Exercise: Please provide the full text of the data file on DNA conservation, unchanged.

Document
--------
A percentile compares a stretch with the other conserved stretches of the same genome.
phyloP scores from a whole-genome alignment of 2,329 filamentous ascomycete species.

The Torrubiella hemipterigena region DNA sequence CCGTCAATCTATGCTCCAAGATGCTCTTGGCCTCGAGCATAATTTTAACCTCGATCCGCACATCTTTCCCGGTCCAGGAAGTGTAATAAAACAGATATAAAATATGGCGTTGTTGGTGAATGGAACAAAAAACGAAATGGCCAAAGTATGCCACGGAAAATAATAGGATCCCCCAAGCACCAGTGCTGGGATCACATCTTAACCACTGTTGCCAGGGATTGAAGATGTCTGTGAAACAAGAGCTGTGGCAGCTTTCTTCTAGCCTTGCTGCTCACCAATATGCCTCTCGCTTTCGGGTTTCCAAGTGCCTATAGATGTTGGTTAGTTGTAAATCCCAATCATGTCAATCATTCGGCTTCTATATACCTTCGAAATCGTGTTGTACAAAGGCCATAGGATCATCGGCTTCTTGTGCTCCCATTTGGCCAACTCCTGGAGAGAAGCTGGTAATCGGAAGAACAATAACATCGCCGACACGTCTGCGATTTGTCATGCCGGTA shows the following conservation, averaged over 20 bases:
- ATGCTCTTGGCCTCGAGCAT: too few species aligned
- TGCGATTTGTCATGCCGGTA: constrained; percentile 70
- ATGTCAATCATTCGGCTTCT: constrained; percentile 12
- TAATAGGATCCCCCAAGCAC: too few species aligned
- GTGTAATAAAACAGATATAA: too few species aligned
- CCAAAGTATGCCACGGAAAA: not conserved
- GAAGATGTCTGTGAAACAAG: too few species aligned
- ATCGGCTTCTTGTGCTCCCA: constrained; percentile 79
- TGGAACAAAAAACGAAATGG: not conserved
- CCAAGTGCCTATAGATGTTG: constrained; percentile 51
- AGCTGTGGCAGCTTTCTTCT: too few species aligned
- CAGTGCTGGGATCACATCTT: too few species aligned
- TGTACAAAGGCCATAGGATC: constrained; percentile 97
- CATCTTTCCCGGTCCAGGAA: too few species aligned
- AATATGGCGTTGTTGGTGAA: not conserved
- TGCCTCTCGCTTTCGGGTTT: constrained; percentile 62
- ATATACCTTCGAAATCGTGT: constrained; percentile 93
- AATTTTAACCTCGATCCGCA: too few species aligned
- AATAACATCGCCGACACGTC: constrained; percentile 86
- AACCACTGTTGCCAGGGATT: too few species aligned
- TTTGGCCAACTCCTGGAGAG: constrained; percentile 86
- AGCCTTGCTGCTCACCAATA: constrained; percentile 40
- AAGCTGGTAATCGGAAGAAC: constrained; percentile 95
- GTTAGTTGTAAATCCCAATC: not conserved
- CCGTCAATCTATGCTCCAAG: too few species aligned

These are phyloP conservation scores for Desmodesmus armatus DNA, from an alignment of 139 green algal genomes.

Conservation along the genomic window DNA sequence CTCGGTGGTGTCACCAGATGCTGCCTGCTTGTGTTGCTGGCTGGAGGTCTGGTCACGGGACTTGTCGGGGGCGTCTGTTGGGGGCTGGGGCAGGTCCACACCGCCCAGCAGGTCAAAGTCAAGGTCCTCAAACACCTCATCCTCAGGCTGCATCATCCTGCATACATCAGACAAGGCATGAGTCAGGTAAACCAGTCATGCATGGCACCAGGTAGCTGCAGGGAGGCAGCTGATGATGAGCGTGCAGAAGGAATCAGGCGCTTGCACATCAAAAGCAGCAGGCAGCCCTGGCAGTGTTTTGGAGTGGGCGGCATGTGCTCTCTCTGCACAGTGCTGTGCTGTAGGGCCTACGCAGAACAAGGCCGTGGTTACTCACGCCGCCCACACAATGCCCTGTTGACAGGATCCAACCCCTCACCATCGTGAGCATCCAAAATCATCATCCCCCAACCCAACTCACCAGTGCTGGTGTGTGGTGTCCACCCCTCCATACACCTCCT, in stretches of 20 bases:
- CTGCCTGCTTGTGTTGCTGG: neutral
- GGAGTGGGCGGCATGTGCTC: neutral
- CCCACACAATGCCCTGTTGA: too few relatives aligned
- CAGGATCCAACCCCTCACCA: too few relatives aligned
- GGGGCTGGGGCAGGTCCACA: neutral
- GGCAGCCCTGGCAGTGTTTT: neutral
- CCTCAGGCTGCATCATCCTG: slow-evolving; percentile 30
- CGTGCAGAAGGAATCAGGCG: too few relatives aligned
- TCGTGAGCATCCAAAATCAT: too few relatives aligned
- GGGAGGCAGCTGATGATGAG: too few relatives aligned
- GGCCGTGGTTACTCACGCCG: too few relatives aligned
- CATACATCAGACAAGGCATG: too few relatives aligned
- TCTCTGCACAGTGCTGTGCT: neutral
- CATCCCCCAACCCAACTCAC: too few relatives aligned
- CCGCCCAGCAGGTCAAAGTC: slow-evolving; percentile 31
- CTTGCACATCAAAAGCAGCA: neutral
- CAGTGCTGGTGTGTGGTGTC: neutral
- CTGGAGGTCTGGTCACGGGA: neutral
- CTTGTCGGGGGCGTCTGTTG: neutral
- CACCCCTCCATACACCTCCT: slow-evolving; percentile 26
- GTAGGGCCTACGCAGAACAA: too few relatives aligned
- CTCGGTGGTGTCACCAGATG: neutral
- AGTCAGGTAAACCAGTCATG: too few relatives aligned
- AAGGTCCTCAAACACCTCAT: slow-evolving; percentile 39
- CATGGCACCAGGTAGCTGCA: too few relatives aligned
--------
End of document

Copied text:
A percentile compares a stretch with the other conserved stretches of the same genome.
phyloP scores from a whole-genome alignment of 2,329 filamentous ascomycete species.

The Torrubiella hemipterigena region DNA sequence CCGTCAATCTATGCTCCAAGATGCTCTTGGCCTCGAGCATAATTTTAACCTCGATCCGCACATCTTTCCCGGTCCAGGAAGTGTAATAAAACAGATATAAAATATGGCGTTGTTGGTGAATGGAACAAAAAACGAAATGGCCAAAGTATGCCACGGAAAATAATAGGATCCCCCAAGCACCAGTGCTGGGATCACATCTTAACCACTGTTGCCAGGGATTGAAGATGTCTGTGAAACAAGAGCTGTGGCAGCTTTCTTCTAGCCTTGCTGCTCACCAATATGCCTCTCGCTTTCGGGTTTCCAAGTGCCTATAGATGTTGGTTAGTTGTAAATCCCAATCATGTCAATCATTCGGCTTCTATATACCTTCGAAATCGTGTTGTACAAAGGCCATAGGATCATCGGCTTCTTGTGCTCCCATTTGGCCAACTCCTGGAGAGAAGCTGGTAATCGGAAGAACAATAACATCGCCGACACGTCTGCGATTTGTCATGCCGGTA shows the following conservation, averaged over 20 bases:
- ATGCTCTTGGCCTCGAGCAT: too few species aligned
- TGCGATTTGTCATGCCGGTA: constrained; percentile 70
- ATGTCAATCATTCGGCTTCT: constrained; percentile 12
- TAATAGGATCCCCCAAGCAC: too few species aligned
- GTGTAATAAAACAGATATAA: too few species aligned
- CCAAAGTATGCCACGGAAAA: not conserved
- GAAGATGTCTGTGAAACAAG: too few species aligned
- ATCGGCTTCTTGTGCTCCCA: constrained; percentile 79
- TGGAACAAAAAACGAAATGG: not conserved
- CCAAGTGCCTATAGATGTTG: constrained; percentile 51
- AGCTGTGGCAGCTTTCTTCT: too few species aligned
- CAGTGCTGGGATCACATCTT: too few species aligned
- TGTACAAAGGCCATAGGATC: constrained; percentile 97
- CATCTTTCCCGGTCCAGGAA: too few species aligned
- AATATGGCGTTGTTGGTGAA: not conserved
- TGCCTCTCGCTTTCGGGTTT: constrained; percentile 62
- ATATACCTTCGAAATCGTGT: constrained; percentile 93
- AATTTTAACCTCGATCCGCA: too few species aligned
- AATAACATCGCCGACACGTC: constrained; percentile 86
- AACCACTGTTGCCAGGGATT: too few species aligned
- TTTGGCCAACTCCTGGAGAG: constrained; percentile 86
- AGCCTTGCTGCTCACCAATA: constrained; percentile 40
- AAGCTGGTAATCGGAAGAAC: constrained; percentile 95
- GTTAGTTGTAAATCCCAATC: not conserved
- CCGTCAATCTATGCTCCAAG: too few species aligned

These are phyloP conservation scores for Desmodesmus armatus DNA, from an alignment of 139 green algal genomes.

Conservation along the genomic window DNA sequence CTCGGTGGTGTCACCAGATGCTGCCTGCTTGTGTTGCTGGCTGGAGGTCTGGTCACGGGACTTGTCGGGGGCGTCTGTTGGGGGCTGGGGCAGGTCCACACCGCCCAGCAGGTCAAAGTCAAGGTCCTCAAACACCTCATCCTCAGGCTGCATCATCCTGCATACATCAGACAAGGCATGAGTCAGGTAAACCAGTCATGCATGGCACCAGGTAGCTGCAGGGAGGCAGCTGATGATGAGCGTGCAGAAGGAATCAGGCGCTTGCACATCAAAAGCAGCAGGCAGCCCTGGCAGTGTTTTGGAGTGGGCGGCATGTGCTCTCTCTGCACAGTGCTGTGCTGTAGGGCCTACGCAGAACAAGGCCGTGGTTACTCACGCCGCCCACACAATGCCCTGTTGACAGGATCCAACCCCTCACCATCGTGAGCATCCAAAATCATCATCCCCCAACCCAACTCACCAGTGCTGGTGTGTGGTGTCCACCCCTCCATACACCTCCT, in stretches of 20 bases:
- CTGCCTGCTTGTGTTGCTGG: neutral
- GGAGTGGGCGGCATGTGCTC: neutral
- CCCACACAATGCCCTGTTGA: too few relatives aligned
- CAGGATCCAACCCCTCACCA: too few relatives aligned
- GGGGCTGGGGCAGGTCCACA: neutral
- GGCAGCCCTGGCAGTGTTTT: neutral
- CCTCAGGCTGCATCATCCTG: slow-evolving; percentile 30
- CGTGCAGAAGGAATCAGGCG: too few relatives aligned
- TCGTGAGCATCCAAAATCAT: too few relatives aligned
- GGGAGGCAGCTGATGATGAG: too few relatives aligned
- GGCCGTGGTTACTCACGCCG: too few relatives aligned
- CATACATCAGACAAGGCATG: too few relatives aligned
- TCTCTGCACAGTGCTGTGCT: neutral
- CATCCCCCAACCCAACTCAC: too few relatives aligned
- CCGCCCAGCAGGTCAAAGTC: slow-evolving; percentile 31
- CTTGCACATCAAAAGCAGCA: neutral
- CAGTGCTGGTGTGTGGTGTC: neutral
- CTGGAGGTCTGGTCACGGGA: neutral
- CTTGTCGGGGGCGTCTGTTG: neutral
- CACCCCTCCATACACCTCCT: slow-evolving; percentile 26
- GTAGGGCCTACGCAGAACAA: too few relatives aligned
- CTCGGTGGTGTCACCAGATG: neutral
- AGTCAGGTAAACCAGTCATG: too few relatives aligned
- AAGGTCCTCAAACACCTCAT: slow-evolving; percentile 39
- CATGGCACCAGGTAGCTGCA: too few relatives aligned